Date: 2010-06-10 10:13 pm (UTC)
Yes. Yes!

I particularly notice this with a type of cause-seeking (or, to put it less charitably, blaming) that sort of makes sense with a broken leg model but not so much with other things. For most people, leg bones don't just fracture on their own: even if someone has a predisposition to more-fragile bones, there's usually some physical trauma that casued a particular breakage. So it's reasonable (possibly overly-nosy, but reasonable) to ask how a break happened, because there's usually an answer like, "Skiing accident" or "car accident" or "tripped on the cat" or "slipped on the ice" or "attempted to create my own backyard high-wire act" or something.

(I won't say always, because there may very well be disorders that cause spontaneous bone breaks, but for most broken bones, there's a fairly clear proximate cause for the break.)

That isn't true, for the most part, of things like heart disease, or cancer, or depression, or autism, or whatever, but people insist on treating it that way. Did you eat the wrong foods, or did you not eat enough of the right foods? Were you too sedentary, or did you do the wrong kind of exercise? Were you stressed, or did you fail to have sufficient life goals to motivate you? And so on, and so on. That there must be a clear cause: you got X because you did Y, or you failed to do Z, or possibly because someone else did Q or failed to do R around you at the right, or wrong, time.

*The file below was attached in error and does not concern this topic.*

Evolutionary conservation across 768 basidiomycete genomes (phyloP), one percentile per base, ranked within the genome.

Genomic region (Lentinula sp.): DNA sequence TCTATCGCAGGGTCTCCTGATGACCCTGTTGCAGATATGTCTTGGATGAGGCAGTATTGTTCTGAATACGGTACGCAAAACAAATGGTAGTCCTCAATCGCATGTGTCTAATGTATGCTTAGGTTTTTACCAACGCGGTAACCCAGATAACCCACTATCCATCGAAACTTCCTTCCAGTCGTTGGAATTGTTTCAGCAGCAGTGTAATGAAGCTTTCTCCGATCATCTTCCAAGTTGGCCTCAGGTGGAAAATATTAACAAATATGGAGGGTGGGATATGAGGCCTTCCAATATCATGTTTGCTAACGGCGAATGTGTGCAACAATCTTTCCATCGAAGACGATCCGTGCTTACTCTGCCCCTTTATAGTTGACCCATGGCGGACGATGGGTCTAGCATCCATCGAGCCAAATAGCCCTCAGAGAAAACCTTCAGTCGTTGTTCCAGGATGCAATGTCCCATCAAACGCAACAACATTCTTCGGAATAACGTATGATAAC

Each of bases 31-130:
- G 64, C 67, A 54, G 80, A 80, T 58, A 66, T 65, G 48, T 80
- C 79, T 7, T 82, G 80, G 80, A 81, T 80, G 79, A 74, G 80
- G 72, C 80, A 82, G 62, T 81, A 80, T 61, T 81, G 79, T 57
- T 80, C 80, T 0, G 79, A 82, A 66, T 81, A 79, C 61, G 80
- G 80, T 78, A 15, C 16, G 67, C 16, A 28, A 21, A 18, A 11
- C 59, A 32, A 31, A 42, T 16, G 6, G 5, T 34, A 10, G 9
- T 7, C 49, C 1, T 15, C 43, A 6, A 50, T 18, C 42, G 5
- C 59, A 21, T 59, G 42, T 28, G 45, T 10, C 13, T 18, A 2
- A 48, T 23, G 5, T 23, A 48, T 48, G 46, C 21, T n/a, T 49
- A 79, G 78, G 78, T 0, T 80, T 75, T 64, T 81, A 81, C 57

While I see this with other health issues I have, one of the simplest to explain is the fact that I have terrible teeth despite having great dental hygiene. I spent years brushing three times a day and flossing religiously and using all manner of fluoride supplement and avoiding soda and so on, and still having everyone from the dentist on down assume that there wasn't any possible way that I just had bad teeth: I must have done something bad to them, or failed to do something good to them. Until finally I found the dentist that I have clung to ever since, who noted quite reasonably that there's a genetic component to dental health, and some people just get unlucky. But the idea that All Mouths Start Off Perfect So You Must Have Done Something To Screw This One Up was so prevalent that it took years to get there.
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